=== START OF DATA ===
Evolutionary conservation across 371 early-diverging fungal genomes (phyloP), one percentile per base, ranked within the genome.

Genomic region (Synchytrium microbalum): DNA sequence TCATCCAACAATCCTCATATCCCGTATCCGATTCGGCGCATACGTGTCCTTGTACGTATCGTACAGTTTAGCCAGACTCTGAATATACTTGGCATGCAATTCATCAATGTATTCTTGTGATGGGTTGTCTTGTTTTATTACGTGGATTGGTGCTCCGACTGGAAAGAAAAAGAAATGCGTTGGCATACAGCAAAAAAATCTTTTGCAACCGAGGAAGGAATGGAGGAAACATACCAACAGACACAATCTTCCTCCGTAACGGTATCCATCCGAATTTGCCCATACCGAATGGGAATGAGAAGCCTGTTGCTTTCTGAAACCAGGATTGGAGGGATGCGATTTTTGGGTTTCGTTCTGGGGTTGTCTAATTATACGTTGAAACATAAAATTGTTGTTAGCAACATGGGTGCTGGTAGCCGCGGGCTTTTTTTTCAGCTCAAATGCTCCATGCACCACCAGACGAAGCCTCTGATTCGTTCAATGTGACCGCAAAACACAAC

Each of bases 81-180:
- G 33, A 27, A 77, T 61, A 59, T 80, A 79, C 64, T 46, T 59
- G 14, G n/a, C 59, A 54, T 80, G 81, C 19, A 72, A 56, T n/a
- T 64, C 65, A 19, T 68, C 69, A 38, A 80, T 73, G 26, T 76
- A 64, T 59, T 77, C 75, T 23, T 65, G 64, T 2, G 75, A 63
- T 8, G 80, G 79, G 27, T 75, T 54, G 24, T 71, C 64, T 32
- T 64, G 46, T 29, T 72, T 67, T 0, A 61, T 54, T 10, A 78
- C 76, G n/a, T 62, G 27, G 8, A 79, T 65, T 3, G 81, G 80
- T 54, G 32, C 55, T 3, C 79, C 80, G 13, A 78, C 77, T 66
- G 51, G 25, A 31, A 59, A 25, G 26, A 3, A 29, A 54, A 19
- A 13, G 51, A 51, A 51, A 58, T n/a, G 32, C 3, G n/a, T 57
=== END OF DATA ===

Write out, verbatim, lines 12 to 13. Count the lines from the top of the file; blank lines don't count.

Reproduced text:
- G 51, G 25, A 31, A 59, A 25, G 26, A 3, A 29, A 54, A 19
- A 13, G 51, A 51, A 51, A 58, T n/a, G 32, C 3, G n/a, T 57